Hello Middleburg! This article’s purpose is to address your questions, get more people involved and to address periodic issues concerning Middleburg and its community. I will do my best to address any Town questions you send to the Eccentric.
My last article was an appeal for people to run in the upcoming May 3 election for three council seats and to look at opportunities to get involved on one of Middleburg’s committees. I am delighted to report that J. Kevin Daly, Trowbridge M. Littleton, Phillip M. Miller and Toby C. Pearce registered as council candidates, along with Betsy Davis for Mayor.
As I await reader’s questions, I will address Middleburg’s water utility. Middleburg has run this utility for many decades. It currently has fewer than 500 customers. Customers will slowly increase, but not for new out of town customers, as that would entice suburban sprawl, with questionable economic benefit.
In the 1990’s I became concerned about water. We faced so many issues, including concerns about water quality – mostly sediment-discoloration and quantity. We faced increasing State regulatory requirements with an aging system. Expensive new Virginia regulations included treating the water from our wells for naturally occurring radionuclides and increasingly stringent mandates for our wastewater treatment plant. We faced significant water loss in distribution and inflow and infiltration (I&I) problems with the sanitary sewer system. We employed a small utility staff. I ran for council determined to improve this while aiming to make our utility sustainable.
I spent my first term learning the issues facing our water utility. The small customer-base provided limited options. We made progress when council agreed to fund an engineering study that produced a Utility Master Plan in 2003. This provided a wealth of information on existing conditions along with needed improvements.
Funding improvements proved difficult. When Salamander asked Middleburg to connect to our water, we reached agreement that in lieu of the Inn paying an availability fee, they would build new wastewater treatment and water treatment plants as specified by the Town.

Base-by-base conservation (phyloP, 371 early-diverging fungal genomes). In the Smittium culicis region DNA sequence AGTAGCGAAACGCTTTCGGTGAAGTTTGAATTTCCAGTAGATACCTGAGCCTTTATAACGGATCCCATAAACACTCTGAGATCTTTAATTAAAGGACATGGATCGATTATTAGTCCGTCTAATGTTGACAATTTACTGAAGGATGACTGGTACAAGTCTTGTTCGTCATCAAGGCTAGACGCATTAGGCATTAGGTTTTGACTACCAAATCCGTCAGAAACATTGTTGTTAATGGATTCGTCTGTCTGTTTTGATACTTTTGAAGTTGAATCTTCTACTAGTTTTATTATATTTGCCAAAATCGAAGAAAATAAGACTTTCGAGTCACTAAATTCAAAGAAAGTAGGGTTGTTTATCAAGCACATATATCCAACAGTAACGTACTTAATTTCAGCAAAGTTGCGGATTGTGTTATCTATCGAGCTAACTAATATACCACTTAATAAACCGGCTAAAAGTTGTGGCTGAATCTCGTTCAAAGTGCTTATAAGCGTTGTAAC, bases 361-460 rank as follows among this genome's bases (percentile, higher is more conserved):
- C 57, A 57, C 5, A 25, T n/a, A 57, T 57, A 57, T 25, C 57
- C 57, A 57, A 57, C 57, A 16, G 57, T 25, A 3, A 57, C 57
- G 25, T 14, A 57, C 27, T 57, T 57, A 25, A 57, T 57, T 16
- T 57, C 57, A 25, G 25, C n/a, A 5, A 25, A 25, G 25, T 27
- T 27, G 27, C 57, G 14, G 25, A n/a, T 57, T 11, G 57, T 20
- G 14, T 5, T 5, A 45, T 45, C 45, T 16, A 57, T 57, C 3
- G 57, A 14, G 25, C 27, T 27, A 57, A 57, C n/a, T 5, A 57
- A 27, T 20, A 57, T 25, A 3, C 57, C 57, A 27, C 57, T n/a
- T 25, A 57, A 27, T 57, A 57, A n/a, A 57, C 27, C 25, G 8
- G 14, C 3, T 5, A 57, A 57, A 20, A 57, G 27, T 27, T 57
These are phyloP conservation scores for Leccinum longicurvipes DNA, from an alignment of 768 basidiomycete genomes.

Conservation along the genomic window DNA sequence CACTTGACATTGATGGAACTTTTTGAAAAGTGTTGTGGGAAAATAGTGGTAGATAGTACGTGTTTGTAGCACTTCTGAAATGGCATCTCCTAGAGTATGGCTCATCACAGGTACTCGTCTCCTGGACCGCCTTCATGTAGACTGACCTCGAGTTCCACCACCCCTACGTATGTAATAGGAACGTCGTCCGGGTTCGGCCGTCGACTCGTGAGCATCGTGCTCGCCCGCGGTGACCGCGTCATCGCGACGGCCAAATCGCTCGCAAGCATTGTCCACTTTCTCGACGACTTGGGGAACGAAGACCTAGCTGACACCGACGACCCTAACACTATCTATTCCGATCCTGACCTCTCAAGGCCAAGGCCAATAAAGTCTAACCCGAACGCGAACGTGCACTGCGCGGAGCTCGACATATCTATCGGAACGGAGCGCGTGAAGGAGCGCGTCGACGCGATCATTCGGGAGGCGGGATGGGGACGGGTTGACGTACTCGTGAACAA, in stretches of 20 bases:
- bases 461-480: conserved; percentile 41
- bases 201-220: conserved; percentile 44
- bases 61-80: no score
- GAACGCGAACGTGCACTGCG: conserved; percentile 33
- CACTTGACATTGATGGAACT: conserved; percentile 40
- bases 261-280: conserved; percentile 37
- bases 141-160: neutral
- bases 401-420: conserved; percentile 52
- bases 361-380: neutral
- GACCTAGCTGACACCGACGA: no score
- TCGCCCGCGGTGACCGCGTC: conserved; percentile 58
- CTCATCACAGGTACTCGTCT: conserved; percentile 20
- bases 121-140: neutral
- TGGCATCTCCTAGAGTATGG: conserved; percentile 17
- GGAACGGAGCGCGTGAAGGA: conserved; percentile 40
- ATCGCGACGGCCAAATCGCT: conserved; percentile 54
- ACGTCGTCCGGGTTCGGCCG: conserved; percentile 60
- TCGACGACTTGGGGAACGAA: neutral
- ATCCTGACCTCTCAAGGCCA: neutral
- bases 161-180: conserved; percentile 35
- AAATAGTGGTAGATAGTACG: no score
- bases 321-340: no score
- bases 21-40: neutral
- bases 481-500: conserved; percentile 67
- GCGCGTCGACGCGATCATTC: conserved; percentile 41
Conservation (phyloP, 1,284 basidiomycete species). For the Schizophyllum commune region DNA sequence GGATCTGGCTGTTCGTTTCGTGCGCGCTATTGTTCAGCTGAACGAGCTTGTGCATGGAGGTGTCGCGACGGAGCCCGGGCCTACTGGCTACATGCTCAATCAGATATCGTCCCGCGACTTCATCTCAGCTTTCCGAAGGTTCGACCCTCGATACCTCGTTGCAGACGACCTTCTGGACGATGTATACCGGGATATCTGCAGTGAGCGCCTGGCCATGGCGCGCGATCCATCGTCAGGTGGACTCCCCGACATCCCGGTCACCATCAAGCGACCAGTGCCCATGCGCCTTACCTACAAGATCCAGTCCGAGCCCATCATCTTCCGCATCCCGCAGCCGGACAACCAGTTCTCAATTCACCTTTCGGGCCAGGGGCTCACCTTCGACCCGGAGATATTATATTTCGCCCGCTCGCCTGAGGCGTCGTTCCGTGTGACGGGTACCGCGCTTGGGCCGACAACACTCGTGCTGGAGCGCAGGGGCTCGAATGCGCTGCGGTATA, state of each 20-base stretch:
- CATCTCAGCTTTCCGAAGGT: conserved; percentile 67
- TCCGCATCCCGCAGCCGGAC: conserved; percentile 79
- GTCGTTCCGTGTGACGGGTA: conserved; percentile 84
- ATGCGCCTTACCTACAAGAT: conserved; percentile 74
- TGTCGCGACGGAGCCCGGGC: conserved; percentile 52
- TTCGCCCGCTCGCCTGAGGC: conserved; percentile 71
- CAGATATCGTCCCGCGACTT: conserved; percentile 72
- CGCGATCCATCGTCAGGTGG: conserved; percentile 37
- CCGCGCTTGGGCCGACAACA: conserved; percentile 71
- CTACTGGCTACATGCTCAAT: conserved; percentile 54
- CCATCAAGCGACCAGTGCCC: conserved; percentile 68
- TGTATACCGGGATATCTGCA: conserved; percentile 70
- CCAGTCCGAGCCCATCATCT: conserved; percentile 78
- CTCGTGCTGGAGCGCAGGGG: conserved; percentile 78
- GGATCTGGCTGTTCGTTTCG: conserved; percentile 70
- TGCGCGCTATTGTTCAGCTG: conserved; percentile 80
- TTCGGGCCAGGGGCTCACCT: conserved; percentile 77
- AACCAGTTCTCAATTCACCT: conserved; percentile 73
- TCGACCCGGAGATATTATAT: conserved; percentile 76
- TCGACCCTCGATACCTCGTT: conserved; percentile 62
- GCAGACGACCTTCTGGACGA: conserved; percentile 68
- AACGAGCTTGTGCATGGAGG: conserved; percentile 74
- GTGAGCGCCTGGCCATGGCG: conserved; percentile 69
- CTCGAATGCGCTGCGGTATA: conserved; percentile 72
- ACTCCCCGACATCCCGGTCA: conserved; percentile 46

The utility operates as an enterprise, meaning it is supposed to pay its own way. Thus, we entered a period of painful rate increases to fund operations and maintenance. Just as Salamander completed these new plants, the recession hit and the Inn delayed opening. We took over the plants, but they cost more to operate. Rate increases continued.
In 2012, council awarded a contract to M&SFG, producing a professional rate model. Salamander opened in 2013, becoming our largest customer. The rate model now includes Salamander revenues. It also includes operations, maintenance and replacement costs. It helps tremendously each year as we update it to establish the utility budget.
When operations and maintenance overwhelmed a small utility staff, we entered an operational agreement with the county in about 2005. We were disappointed with their services when we encountered serious problem with our original water treatment plant on the Plains Road that forced us to shut it down for a year, prompting a search for new operator. In 2014, we awarded a contract to Inboden Environmental Services (IES) to operate and maintain water production and waste water systems. I am pleased to report that IES is doing an excellent job!
We are finally at the point of introducing real improvements. We replaced old water lines on Washington Street with a new 12-inch water main. We are connecting customers now and expect to complete this spring. We also extended a new water main into the east end of Town (beyond Jay Street) to replace old lines with poor quality and flow – this is also due to complete very soon. We have more improvements in the pipeline that we expect to address, while keeping rates as stable as possible.